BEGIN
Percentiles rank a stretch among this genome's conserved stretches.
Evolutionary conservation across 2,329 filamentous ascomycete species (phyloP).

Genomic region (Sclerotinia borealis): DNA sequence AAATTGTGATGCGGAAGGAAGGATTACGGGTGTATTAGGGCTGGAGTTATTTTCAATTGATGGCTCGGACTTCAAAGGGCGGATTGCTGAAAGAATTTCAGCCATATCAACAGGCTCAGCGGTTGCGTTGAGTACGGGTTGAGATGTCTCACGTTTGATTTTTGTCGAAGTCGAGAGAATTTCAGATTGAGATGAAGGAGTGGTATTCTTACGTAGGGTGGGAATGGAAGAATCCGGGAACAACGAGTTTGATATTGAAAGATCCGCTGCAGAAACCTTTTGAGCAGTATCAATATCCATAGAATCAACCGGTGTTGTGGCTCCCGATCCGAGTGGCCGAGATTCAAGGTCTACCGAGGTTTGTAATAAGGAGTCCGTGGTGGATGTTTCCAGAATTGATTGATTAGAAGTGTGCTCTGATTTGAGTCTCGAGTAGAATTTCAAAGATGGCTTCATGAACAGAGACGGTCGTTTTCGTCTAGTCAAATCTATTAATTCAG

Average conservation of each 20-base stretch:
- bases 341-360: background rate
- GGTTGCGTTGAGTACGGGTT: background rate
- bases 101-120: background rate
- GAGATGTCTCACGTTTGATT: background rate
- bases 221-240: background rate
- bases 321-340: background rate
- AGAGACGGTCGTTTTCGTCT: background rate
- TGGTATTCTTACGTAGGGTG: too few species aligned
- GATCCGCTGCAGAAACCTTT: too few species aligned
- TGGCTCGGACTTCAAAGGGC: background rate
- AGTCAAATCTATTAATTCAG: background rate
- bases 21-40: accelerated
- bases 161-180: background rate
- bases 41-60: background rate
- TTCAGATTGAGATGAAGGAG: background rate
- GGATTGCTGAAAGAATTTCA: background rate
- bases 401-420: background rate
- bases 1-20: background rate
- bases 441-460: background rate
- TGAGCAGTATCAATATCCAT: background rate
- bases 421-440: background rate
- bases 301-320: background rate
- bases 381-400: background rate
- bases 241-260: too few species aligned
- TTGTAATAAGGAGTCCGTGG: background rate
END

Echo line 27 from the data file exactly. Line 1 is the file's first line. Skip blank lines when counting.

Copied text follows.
- bases 381-400: background rate